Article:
Conversely, there’s Lester, as noted yesterday in Racy’s post:

Now we have Lester acting somewhat out of character, going along with Jimmy and the fake serial killer scam. Why? His people are broke, alone and abandoned in the face of a tragedy. They are on the verge of not being players anymore. They think surely we will be rescued. Surely the Government wouldn’t do nothing in the face of 22 murders? This is America, we shouldn’t be abandoned!

Well, give it up Lester. No one is coming to help you!

What about Butchie? There was a discussion in the comments here yesterday in response to Ashley’s original statement that Butchie was not in the game, and therefore, shouldn’t have been a target. I’m not going to say Butchie was an innocent but I think his refusal to talk wasn’t just him being a good soldier. Butchie was never Omar’s soldier. His exact relation is unclear, but what we do know is that they were family, bound by mutual devotion above and beyond the game, and Butchie kept the faith to the end. We see that borne out by the expression on Omar’s face when he gets the news about Butchie.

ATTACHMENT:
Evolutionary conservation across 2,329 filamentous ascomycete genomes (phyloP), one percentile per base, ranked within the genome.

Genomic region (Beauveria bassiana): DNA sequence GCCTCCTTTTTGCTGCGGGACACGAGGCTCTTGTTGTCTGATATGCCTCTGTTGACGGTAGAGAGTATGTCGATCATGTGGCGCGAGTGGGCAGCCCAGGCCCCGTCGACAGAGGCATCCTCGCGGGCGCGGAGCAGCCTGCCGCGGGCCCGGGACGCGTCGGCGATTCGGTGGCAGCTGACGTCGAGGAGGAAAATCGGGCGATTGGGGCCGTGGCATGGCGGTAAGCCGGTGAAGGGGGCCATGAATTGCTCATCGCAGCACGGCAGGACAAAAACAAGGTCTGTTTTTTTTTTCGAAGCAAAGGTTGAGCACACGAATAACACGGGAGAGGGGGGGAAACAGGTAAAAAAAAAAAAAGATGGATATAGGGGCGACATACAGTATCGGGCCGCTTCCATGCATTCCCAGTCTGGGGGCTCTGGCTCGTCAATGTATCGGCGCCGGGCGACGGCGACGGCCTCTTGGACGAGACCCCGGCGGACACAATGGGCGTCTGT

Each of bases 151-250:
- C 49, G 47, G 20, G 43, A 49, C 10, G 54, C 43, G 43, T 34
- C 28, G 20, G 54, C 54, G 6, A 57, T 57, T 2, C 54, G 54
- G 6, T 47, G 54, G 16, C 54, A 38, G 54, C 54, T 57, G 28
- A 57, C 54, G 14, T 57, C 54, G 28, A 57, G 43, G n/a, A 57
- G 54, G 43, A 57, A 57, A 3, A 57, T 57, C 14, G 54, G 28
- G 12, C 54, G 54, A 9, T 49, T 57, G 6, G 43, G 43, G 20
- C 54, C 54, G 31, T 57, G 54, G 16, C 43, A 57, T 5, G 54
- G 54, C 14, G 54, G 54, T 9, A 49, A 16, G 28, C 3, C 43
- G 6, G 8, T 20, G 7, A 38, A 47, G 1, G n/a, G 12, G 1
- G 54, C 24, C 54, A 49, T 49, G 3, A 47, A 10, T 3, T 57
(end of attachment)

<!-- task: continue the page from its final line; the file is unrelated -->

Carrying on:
Which brings us to Marlo, Omar’s opposite god of war in the impending battle. Who among his crew has that kind of devotion to him, has faith in him, affection for him transcending the game? Likewise, is there a soul on earth that Marlo would shed a tear for, anyone or any ideal he wouldn’t give up if the price was right?